Cephalopods can inflict a nasty bite. On their underside, at the conjunction of their arms, they have a structure called the beak which does look rather like a bird’s beak, and which can close with enough force to crush shellfish. Many also dribble toxins into the wound that can cause pain, tissue necrosis, and paralysis. They aren’t the best animals to play with.
If you think about it, though, cephalopods don’t have a rigid internal skeleton. How do they get the leverage to move a pair of sharp-edged beaks relative to one another, and what the heck are they doing with a hard beak anyway? There’s a whole paper on the anatomy of just the buccal mass, the complex of beak, muscle, connective tissue, and ganglia that powers the cephalopod bite.
The beak itself is made up of a combination of chitin (a carbohydrate, the same stuff that makes up insect exoskeletons) and proteins. The buccal mass is a roughly spherical lump of tissues with a fair amount of motility and independence—the beak can be swiveled about at various angles, can protrude and retract, and the whole mass can be dissected out and still function surprisingly well. In at least some species, the isolated buccal mass will continue to chomp away for up to two hours after it’s removed. It’s like an autonomous set of choppers.
The joints of the beak are unusual in their articulation. Illustrated below are a couple of ways flexible joints can form. One way is to make a bendable hinge (1), for instance as with a clam shell. Another is the familiar ball-and-socket joint (2), as we see in our hips where the femur meets the pelvis. Another particularly versatile way and one that is common in skeleton-less animals like a cephalopod is the muscular hydrostat (3), in which compression in one direction generates a protrusive force in another. We have some muscles that do this sort of thing—the best examples are our tongues. Practically the whole body of a cephalopod uses this kind of action.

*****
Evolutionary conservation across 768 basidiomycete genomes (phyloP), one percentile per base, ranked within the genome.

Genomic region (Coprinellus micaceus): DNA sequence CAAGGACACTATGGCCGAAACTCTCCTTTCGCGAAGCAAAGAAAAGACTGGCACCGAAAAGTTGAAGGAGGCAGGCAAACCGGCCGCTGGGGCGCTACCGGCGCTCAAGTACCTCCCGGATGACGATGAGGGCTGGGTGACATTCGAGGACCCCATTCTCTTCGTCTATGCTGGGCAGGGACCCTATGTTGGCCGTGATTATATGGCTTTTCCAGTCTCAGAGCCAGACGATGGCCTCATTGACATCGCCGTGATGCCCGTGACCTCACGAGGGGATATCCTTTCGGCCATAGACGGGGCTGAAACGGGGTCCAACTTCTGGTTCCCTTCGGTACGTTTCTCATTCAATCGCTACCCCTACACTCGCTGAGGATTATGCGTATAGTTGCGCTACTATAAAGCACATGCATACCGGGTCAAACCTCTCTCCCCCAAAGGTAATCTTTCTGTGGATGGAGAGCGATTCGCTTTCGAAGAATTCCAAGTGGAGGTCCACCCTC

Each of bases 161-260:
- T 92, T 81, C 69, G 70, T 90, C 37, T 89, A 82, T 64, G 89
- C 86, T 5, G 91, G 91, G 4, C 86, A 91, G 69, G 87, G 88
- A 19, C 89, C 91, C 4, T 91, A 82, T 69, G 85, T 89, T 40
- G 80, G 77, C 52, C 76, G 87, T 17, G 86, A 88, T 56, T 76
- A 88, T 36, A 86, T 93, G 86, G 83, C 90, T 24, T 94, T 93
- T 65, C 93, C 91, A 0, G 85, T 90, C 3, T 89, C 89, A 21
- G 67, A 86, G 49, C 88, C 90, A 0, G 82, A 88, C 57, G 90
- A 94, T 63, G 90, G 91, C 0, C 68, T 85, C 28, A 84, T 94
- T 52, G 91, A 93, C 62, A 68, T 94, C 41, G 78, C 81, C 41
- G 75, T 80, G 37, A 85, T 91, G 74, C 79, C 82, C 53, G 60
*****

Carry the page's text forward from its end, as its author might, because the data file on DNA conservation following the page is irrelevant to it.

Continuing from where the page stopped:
The cephalopod beak doesn’t use these methods. The two elements do not hinge directly on one another at all, and don’t contact during the bite cycle except at their cutting edges. Instead, they are imbedded in a muscle mass that provides the flexible basis of movement.
The authors sectioned the buccal masses of several kinds of cephalopods—cuttlefish, octopus, and squid—and used computer reconstruction to visualize the relationships of the various pieces. Here, for instance, are the two pieces of the beak, the upper beak in blue and the lower beak in red.
The illustration below shows the two pieces in the bite cycle. The opening of the beak is to the right in all.
When you look at the beak pieces alone, you can see that there is no articulating point between them at all, no joint on which the two pieces swivel. Instead, the hard chitinous parts are suspended on 4 sets of muscles: the superior mandible muscle (SMM), a pair of lateral mandibular muscles (LMM), a posterior mandible muscle (PMM), and an anterior mandible muscle (AMM).
Much of the paper focuses on the anatomy and physiology of these sets of muscles to determine their role in the bite cycle. I’ll spare you the details, except to say that the LMMs seem to be a pivot point for rotation of the upper beak, and also act as a hydrostat to help open the beak. The AMM is a beak closer, while the PMM has complex functions, depending on the contraction state of other muscles: it can bring the posterior portions of the beak closer together, opening it, or it can close the beak by bringing the anterior parts together. The SMM is a closer and retractor.
These are all part of the predatory apparatus of cephalopods. They lunge forward or reach out with their arms, grasp their prey with suckers, and then deliver the coup de grace with a savage snap of their horny and muscular beaks. It’s charming in a grisly sort of way.
Uyeno TA, Kier WM (2005) Functional Morphology of the Cephalopod Buccal Mass: A Novel Joint Type. J Morph 264:211-222.